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Sunday, 18 September

22:01

September 19 in history Homepaddock

335  Dalmatius was raised to the rank of Caesar by his uncle Constantine I.

1356  In the Battle of Poitiers, the English defeated the French.

1676 Jamestown was burned to the ground by the forces of Nathaniel Bacon during Bacon’s Rebellion.

1692 Giles Corey was pressed to death after refusing to plead in the Salem witch trials.

1777  First Battle of Saratoga/Battle of Freeman’s Farm/Battle of Bemis Heights.

1796 George Washington’s farewell address was printed across America as an open letter to the public.

 

1862 American Civil War: Battle of Luka – Union troops under General William Rosecrans defeated a Confederate force commanded by General Sterling Price.

1863  American Civil War: Battle of Chickamauga.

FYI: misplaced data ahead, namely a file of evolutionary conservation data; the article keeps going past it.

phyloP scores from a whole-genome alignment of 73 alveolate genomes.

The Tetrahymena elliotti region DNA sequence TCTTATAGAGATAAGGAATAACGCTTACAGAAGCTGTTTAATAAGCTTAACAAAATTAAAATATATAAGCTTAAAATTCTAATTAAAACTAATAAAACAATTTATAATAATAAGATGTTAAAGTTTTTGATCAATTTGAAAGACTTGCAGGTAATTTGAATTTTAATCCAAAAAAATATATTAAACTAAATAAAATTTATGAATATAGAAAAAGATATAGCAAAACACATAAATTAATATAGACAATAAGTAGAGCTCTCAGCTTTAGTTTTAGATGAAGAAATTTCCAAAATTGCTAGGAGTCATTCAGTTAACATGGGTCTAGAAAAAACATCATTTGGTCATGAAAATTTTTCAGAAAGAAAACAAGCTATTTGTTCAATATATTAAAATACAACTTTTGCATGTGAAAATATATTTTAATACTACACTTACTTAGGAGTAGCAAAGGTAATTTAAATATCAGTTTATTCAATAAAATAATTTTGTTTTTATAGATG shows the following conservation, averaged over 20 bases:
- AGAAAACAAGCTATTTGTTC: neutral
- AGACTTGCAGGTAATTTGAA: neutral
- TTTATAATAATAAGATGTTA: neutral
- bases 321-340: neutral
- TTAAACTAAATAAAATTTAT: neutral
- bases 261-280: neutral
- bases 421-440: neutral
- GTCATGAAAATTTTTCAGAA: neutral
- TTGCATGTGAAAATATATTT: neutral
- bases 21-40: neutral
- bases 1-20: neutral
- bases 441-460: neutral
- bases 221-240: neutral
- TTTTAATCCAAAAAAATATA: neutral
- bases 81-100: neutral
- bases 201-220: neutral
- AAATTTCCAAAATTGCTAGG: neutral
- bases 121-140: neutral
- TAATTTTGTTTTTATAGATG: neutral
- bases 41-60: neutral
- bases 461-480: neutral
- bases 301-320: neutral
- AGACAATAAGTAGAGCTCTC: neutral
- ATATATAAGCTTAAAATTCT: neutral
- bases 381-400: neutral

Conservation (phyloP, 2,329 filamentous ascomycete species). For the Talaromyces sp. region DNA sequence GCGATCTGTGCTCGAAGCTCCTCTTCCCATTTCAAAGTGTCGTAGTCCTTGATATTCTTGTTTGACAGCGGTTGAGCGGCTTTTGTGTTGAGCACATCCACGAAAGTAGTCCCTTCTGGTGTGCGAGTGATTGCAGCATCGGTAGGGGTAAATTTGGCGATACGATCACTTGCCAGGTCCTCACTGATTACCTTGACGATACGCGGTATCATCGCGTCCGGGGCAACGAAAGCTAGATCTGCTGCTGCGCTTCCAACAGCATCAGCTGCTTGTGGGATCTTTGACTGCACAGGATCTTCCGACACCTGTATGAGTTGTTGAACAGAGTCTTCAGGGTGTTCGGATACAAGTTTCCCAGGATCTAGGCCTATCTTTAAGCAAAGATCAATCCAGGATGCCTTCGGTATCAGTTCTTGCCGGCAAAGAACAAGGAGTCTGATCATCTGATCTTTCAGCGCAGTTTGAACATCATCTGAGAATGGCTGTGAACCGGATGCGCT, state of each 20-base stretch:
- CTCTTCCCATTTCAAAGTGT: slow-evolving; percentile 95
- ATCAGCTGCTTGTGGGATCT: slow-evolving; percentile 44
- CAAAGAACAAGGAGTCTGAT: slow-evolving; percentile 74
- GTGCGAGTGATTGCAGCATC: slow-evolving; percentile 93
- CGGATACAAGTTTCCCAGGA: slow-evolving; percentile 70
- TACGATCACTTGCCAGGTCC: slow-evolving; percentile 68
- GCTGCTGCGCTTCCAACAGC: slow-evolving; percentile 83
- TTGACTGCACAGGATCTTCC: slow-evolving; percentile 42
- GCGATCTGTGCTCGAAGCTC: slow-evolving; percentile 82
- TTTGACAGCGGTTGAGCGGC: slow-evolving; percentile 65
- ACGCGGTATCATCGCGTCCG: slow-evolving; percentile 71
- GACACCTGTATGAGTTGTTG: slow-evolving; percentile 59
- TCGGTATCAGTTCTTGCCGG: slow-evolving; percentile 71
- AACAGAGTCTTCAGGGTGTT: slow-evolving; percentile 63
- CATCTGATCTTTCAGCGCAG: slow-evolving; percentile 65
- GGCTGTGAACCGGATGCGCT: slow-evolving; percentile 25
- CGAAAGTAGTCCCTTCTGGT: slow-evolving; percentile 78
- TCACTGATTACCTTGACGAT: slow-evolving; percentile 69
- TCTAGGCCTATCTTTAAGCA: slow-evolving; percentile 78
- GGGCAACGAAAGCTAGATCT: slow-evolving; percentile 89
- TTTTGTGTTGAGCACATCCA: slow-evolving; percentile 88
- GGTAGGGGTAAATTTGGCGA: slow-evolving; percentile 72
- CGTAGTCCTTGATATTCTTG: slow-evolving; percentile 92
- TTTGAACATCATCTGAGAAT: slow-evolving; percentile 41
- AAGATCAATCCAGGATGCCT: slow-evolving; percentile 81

1870 Franco-Prussian War: the Siege of Paris began.

1881 President James A. Garfield died of wounds suffered in a July 2 shooting.

1882 Christopher Stone, first disc jockey in the United Kingdom, was born (d. 1965).

1889 – Sarah Louise Delany, American physician and author, was born (d. 1999).

1893 The Governor, Lord Glasgow, signed a new Electoral Act into law. As a result of this landmark legislation, New Zealand became the first self-governing country in the world to grant all women the right to vote in parliamentary elections.

Women's suffrage day

1911 Sir William Golding, English writer, Nobel Prize laureate, was born (d. 1993).